[Posted by Karl]
By sheer coincidence, as our Supreme Court hears arguments on the constitutionality of Obamacare, the Washington Post runs an op-ed by fmr. Sen. Maj. Ldr. Tom Daschle shilling for the legislation and for Pres. Obama. In fact, it runs under the banner “On Leadership.” The bio the WaPo ran for this propaganda states:
Daschle was one of the longest serving Senate Democratic leaders in history, and the only one to have served twice as both majority and minority leader. He was President Obama’s initial nominee for secretary of Health and Human Services, and currently serves as a senior adviser at DLA Piper.
The WaPo fails to mention why he was the initial nominee for HHS Secretary. He withdrew mostly because he failed to pay $128,000 in taxes, primarily for personal use of a car and driver provided to him by a private equity firm for which he consulted. But at the time, even the New York Times noted the lurking backstory:
Mr. Daschle’s financial ties to major players in the health care industry may prove to be even more troublesome as health reform efforts proceed. Like many former power players in Washington, Mr. Daschle cashed in on his political savvy and influence to earn $5 million in recent years, including more than $2 million from Alston & Bird, a law and lobbying firm; more than $2 million from the private equity firm, InterMedia Advisors, which provided the car and driver; and hundreds of thousands of dollars for speeches to interest groups, including those representing health insurance plans, medical equipment distributors and pharmacy boards.
Although Mr. Daschle was not a registered lobbyist, he offered policy advice to the UnitedHealth Group, a huge insurance conglomerate. He was also a trustee of the Mayo Clinic in Minnesota, on whose behalf he voiced opposition to a federal loan for a freight rail line near the clinic’s headquarters in Rochester, Minn. The loan was subsequently denied by the Federal Railroad Administration.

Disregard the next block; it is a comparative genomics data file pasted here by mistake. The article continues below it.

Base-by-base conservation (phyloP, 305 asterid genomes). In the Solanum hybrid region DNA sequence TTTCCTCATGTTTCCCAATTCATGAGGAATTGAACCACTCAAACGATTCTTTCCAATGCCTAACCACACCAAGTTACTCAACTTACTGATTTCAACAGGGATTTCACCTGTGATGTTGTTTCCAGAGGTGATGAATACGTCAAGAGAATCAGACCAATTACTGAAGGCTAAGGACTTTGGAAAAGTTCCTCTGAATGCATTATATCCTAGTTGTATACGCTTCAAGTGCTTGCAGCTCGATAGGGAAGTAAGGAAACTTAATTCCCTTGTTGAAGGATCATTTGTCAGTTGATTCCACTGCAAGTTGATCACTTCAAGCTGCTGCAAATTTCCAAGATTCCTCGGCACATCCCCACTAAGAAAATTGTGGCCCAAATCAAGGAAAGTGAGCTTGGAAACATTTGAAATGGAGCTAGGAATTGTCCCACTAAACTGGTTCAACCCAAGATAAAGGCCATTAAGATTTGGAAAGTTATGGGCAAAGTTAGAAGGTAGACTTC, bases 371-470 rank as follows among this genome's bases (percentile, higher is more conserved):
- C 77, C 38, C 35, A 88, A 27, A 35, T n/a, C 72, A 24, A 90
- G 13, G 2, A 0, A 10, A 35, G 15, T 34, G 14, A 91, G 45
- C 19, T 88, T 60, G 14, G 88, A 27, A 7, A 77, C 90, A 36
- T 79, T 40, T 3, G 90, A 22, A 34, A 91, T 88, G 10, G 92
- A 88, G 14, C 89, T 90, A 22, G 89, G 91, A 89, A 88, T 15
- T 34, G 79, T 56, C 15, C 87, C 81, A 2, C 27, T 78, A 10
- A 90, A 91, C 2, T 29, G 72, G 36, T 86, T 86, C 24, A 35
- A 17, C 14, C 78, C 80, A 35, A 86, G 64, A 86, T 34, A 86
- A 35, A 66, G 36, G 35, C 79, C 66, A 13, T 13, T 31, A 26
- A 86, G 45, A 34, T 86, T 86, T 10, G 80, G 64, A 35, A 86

Mr. Daschle is another in a long line of politicians who move cozily between government and industry. We don’t know that his industry ties would influence his judgments on health issues, but they could potentially throw a cloud over health care reform.
In typical Beltway fashion, Daschle remained the Democrats’ “go-to guy” in the efforts to seize control over American healthcare. The main thing that changed was Daschle’s clients used to be mostly Big Insurance, while at DLA Piper, they seem to include pharmacies and pharmacos. That, and the likely pay increase over the huge pay boost he got becoming a “not a lobbyist” influence peddler.
This is the sort of thing folks a liberal outlet like the WaPo cared about before Obamacare needed a public defense, e.g., Dan Froomkin. Now the paper fails to disclose Daschle’s seeming financial interest, while Ruth Marcus complains about Obama’s naivete in not hiring more lobbyists from the outset. They all probably hoped for an even more socialistic government healthcare law, but now that Obamacare faces an important legal attack, it is time to circle the wagons for the crony capitalism of the mandate.